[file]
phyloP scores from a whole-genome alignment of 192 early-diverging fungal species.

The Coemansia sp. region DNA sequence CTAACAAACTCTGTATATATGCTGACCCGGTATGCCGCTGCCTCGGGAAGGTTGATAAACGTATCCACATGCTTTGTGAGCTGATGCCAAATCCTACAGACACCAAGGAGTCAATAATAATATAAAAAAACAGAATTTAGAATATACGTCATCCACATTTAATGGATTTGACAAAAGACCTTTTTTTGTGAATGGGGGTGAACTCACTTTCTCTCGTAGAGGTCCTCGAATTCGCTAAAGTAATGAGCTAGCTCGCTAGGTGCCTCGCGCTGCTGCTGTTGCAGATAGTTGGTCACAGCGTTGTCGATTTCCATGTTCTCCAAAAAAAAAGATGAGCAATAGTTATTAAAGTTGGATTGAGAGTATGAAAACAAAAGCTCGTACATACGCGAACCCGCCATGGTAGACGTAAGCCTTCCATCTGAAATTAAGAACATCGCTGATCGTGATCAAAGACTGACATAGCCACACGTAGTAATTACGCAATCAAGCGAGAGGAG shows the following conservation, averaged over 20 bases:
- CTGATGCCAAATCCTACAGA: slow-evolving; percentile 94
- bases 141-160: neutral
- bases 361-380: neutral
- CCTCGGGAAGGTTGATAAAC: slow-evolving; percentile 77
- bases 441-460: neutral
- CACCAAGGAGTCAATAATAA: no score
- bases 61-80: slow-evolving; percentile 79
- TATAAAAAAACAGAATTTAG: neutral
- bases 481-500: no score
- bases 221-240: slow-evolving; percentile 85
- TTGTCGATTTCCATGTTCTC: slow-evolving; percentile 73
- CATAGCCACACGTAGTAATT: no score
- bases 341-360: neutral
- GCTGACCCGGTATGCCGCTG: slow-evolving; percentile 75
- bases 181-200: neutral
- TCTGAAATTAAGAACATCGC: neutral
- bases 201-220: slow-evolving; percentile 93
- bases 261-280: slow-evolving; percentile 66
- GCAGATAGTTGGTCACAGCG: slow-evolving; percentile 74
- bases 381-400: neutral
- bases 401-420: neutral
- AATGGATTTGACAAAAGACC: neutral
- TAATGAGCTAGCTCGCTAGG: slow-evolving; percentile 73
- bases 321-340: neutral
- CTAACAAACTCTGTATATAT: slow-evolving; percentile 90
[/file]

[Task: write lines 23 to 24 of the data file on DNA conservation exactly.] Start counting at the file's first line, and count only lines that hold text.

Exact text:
- bases 401-420: neutral
- AATGGATTTGACAAAAGACC: neutral